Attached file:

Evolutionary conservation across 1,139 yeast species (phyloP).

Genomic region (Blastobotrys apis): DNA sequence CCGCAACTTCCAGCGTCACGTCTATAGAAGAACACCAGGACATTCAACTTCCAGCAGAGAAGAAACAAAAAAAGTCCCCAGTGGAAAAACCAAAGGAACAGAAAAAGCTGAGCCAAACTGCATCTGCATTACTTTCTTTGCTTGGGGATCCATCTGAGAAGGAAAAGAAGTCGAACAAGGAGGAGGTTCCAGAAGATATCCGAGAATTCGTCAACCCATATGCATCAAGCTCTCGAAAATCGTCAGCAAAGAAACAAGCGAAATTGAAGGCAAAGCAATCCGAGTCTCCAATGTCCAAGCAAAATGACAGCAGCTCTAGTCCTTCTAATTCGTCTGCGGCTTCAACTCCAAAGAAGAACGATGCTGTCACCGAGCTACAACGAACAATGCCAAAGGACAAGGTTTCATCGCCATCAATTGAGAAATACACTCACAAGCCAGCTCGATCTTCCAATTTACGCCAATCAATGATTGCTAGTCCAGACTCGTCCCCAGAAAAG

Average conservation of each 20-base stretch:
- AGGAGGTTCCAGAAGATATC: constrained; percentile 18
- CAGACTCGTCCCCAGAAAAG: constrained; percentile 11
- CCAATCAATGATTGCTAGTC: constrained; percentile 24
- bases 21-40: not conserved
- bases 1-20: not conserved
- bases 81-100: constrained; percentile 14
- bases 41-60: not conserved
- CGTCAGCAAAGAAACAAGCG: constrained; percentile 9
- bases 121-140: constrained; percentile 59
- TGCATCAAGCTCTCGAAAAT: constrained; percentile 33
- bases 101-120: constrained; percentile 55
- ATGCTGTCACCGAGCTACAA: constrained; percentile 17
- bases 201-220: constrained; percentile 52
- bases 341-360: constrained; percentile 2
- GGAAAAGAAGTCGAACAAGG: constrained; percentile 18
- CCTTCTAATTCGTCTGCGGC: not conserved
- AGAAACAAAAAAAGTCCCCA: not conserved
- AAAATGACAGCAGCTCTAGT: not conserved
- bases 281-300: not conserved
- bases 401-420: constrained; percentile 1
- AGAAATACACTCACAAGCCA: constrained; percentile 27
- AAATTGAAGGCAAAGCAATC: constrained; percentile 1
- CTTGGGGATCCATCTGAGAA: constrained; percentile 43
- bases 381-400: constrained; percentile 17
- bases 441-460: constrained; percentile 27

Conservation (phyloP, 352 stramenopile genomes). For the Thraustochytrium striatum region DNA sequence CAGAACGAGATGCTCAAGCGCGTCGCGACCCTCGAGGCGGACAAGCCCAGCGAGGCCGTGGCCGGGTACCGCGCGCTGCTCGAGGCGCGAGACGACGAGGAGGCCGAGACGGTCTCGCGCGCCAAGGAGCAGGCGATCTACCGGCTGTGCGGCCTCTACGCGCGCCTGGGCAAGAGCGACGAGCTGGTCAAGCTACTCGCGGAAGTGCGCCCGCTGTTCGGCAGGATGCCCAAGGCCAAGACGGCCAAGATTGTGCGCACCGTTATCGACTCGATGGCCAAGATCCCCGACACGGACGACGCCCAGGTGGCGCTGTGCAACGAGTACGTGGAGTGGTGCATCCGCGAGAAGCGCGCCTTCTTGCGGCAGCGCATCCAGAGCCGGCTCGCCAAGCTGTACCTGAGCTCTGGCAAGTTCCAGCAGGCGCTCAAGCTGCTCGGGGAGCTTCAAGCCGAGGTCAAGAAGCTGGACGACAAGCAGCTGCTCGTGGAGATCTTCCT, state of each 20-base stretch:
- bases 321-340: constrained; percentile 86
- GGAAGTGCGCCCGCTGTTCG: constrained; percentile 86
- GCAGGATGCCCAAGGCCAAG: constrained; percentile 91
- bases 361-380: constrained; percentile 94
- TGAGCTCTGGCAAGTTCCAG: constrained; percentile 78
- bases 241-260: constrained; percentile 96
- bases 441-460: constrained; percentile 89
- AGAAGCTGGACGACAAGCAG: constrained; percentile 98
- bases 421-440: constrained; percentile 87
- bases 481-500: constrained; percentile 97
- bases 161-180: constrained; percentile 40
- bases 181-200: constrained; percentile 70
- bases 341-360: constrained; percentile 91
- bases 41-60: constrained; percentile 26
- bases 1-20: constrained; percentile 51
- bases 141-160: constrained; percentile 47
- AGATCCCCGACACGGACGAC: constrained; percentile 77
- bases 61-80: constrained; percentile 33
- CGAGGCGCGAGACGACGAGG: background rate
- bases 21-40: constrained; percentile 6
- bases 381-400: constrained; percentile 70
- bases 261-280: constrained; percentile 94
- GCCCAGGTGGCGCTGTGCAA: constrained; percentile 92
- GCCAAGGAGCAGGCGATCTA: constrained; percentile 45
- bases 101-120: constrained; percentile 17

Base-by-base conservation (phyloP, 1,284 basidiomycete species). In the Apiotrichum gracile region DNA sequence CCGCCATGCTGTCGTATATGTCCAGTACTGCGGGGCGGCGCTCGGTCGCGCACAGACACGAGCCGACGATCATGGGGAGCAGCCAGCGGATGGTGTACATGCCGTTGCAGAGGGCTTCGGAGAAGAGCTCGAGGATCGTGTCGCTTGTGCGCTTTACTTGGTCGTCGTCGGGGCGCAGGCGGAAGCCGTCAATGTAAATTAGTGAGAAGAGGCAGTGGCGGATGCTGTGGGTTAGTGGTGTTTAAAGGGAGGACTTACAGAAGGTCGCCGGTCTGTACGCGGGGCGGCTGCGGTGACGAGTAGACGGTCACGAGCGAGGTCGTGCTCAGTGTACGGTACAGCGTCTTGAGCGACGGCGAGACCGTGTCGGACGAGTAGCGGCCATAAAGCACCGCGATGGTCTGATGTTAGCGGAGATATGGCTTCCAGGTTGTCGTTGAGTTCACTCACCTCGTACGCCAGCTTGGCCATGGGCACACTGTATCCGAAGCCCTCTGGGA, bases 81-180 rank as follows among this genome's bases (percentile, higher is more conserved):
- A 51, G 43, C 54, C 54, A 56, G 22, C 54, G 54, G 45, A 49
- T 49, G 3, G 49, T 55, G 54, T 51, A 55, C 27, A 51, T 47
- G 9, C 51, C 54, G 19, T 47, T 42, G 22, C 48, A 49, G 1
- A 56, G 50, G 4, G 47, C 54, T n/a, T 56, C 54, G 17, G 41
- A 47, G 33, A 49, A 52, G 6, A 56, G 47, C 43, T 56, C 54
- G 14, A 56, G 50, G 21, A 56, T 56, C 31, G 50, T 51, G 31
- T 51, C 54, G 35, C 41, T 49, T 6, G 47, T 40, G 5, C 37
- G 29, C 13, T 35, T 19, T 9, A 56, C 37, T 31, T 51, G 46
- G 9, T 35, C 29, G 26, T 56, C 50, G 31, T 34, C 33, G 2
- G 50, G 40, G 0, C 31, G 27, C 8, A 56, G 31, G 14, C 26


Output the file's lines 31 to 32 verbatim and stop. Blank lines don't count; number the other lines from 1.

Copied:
- GGAAGTGCGCCCGCTGTTCG: constrained; percentile 86
- GCAGGATGCCCAAGGCCAAG: constrained; percentile 91